The title of this week’s Play of the Week is a lie. So much has come easy for Jarred Kelenic. So much. It takes an enormous amount of hard work to be the sixth pick in the MLB Draft, but that hard work is necessary, not sufficient. There’s no denying that it also takes preternatural ability and the good fortune to access elite coaching.
And yet. The last time Jarred had the Play of the Week, we looked at the absurd parade of lefty relievers he’s had to face. As a reminder, most left-handed hitters face lefty relievers 10.2% of the time. Jarred was at 16.8%. Opposing managers had brought in lefty relievers for the specific purpose of getting the platoon advantage on Jarred in 9.9% of his PAs, about as often as other lefties have to face southpaws at all.
That hasn’t gotten any better in the following two months, but at least it made more sense now that Jarred has hit his stride in MLB. Take last Saturday, for example, when the Orioles had Yennier Cano on the mound. Cano’s been one of the bigger pitching stories in 2023 baseball, an out-of-nowhere dominant reliever that calls to mind none other than the Mariners pitching pipeline. But to hear Brandon Hyde tell it, even one of the very best relievers in baseball wasn’t good enough to face Jarred. So he called in southpaw Danny Coulombe, who got Jarred to ground out. It’s almost unfair.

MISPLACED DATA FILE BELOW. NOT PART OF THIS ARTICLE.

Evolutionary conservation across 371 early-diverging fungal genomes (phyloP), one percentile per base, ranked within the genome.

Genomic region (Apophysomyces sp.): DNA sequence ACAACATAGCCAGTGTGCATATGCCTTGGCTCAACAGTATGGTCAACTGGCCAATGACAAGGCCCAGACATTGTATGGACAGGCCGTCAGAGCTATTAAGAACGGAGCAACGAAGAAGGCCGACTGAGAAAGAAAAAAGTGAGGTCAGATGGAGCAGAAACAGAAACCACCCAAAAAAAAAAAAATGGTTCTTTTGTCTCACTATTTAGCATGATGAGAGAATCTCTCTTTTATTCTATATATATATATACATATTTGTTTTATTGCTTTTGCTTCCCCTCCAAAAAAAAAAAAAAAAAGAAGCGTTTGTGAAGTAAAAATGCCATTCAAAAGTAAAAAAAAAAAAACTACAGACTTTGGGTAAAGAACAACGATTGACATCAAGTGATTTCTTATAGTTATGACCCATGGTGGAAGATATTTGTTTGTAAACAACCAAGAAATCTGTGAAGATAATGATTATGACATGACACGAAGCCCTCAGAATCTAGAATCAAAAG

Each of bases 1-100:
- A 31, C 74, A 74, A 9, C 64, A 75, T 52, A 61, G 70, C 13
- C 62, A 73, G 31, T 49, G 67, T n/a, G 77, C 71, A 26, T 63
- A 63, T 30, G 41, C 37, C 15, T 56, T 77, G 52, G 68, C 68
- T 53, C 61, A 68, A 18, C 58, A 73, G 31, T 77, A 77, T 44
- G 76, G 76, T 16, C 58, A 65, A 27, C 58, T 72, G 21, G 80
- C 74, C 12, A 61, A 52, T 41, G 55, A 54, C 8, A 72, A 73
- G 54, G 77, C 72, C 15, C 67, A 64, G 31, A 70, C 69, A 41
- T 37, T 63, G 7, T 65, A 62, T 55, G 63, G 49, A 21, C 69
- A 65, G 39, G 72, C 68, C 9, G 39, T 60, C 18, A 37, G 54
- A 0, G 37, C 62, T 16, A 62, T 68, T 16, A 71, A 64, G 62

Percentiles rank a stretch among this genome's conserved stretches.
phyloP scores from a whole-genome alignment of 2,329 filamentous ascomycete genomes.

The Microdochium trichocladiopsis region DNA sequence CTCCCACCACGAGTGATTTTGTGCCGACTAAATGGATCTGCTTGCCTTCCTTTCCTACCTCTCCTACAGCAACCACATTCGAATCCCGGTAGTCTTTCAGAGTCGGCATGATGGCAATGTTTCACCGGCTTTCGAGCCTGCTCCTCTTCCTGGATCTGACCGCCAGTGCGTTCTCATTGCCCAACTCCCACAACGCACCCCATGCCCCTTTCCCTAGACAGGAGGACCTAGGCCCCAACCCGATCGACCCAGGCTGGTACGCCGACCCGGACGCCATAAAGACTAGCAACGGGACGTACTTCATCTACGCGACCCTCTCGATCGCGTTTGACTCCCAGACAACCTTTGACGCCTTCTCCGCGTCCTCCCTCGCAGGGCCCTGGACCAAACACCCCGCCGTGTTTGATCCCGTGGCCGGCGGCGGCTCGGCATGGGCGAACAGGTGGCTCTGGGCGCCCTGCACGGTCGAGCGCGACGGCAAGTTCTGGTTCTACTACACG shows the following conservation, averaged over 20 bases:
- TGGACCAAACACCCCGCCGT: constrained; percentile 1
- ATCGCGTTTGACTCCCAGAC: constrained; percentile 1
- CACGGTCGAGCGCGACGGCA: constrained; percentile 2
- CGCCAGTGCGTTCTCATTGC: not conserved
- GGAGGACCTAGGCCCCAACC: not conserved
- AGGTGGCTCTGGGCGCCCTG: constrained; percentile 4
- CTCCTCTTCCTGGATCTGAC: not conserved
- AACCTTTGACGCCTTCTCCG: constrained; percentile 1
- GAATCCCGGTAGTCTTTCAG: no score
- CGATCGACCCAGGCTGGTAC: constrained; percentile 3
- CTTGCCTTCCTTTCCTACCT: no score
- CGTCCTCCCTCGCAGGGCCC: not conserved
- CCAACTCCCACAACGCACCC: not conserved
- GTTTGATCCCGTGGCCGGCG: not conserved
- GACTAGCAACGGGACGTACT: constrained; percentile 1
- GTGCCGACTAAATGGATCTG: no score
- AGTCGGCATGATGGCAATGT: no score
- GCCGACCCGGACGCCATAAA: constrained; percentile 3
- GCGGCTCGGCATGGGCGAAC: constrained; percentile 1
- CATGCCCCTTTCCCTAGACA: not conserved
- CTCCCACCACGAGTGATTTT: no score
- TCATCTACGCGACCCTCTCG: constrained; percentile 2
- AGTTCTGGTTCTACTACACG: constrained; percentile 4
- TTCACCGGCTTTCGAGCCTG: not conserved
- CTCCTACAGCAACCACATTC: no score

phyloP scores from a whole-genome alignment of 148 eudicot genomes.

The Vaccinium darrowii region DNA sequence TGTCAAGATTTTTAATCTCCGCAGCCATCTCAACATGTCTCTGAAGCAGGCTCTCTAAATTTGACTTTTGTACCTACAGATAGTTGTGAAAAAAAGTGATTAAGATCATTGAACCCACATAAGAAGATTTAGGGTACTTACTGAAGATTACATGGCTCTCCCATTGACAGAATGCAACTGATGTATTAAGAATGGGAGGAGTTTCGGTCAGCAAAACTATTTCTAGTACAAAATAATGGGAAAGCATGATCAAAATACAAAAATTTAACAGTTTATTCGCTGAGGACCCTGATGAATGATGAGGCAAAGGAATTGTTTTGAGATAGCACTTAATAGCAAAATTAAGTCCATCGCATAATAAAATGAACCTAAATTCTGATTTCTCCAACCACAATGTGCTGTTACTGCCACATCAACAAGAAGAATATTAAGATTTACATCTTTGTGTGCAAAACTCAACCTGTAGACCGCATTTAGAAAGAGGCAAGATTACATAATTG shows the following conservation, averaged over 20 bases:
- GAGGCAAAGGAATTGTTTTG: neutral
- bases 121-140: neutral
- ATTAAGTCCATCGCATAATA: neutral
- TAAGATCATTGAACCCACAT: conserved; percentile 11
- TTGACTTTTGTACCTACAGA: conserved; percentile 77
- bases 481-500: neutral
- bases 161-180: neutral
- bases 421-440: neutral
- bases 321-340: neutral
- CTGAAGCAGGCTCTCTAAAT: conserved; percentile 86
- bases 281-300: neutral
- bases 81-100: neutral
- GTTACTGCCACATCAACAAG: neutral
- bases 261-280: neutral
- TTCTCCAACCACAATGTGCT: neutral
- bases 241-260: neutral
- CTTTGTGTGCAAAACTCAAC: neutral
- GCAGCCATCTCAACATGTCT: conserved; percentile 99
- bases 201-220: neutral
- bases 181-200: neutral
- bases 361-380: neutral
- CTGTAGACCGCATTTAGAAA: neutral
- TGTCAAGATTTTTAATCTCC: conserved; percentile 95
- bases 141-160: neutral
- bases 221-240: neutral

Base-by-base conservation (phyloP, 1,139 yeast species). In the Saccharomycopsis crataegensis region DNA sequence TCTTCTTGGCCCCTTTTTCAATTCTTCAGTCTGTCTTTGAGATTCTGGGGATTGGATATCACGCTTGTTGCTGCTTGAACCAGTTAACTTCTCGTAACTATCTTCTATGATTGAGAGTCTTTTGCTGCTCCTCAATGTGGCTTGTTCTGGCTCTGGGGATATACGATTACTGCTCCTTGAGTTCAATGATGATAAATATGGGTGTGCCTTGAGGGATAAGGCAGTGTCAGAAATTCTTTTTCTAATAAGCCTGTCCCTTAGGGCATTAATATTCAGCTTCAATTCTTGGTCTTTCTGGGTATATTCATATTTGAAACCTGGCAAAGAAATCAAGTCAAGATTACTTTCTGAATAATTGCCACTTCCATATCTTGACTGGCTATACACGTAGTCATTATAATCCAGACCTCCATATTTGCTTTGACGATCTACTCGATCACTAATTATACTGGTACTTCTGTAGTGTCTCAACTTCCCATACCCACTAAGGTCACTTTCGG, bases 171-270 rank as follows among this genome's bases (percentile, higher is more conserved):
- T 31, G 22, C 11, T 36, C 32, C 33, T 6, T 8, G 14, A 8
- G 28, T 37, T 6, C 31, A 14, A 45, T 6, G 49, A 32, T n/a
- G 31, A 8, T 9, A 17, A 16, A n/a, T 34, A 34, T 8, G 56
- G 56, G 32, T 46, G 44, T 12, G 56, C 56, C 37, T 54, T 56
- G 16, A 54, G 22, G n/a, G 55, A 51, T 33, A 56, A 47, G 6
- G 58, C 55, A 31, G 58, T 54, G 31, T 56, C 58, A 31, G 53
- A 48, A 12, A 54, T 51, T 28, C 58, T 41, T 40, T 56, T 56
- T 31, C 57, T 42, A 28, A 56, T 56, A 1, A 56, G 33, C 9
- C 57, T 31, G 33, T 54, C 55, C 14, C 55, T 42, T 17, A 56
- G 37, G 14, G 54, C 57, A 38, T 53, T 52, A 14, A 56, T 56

Here’s another one. Among players who’ve seen at least 1,000 pitches this year, Jarred has seen a higher portion of his pitches in the shadow zone than 82% of his peers. The shadow zone is the area right around the edges—you know, pitchers’ pitches. Jarred’s having to deal with pitchers’ pitches more often than four out of five hitters. Nothing comes easy for Jarred Kelenic.
Better players generally see more pitches in the shadow zone; you don’t have to bring your best weapons against weak or undisciplined hitters. You’ll find Salvador Perez and Javier Baez at the bottom of the list, for example. That itself is an indication of how Jarred is perceived, and it makes what success Jarred’s had this year all the more impressive. But it’s not sustainable for the League to do it to this degree over an extended stretch. Just look at how correlated it is year to year:
For the nerds, that’s an r-squared of .083. For the cool kids, that’s an extremely weak relationship; the percentage of pitches a player saw in the shadow zone in 2022 has practically zero predictive value for the percentage of pitches he’s seeing in the shadow zone this year. There’s no reason to think Jarred will have to continue facing such good pitches, except of course, his general Charlie Brownesque nature.
And that’s what made his June 26 stolen base, the Play of the Week, so emblematic of his season. With the Mariners up by one run in the fifth, Jarred worked a two-out walk. Two pitches later, he tried to make something happen.
Probably because his slide resembled the way you imagine Leroy Jenkins would steal a base, he was called out. Like everything Jarred does, he made it look very effortful. And like so much of what Jarred does, he got jobbed; it took a challenge for him to be called safe. Nothing comes easy for Jarred Kelenic. But safe he was: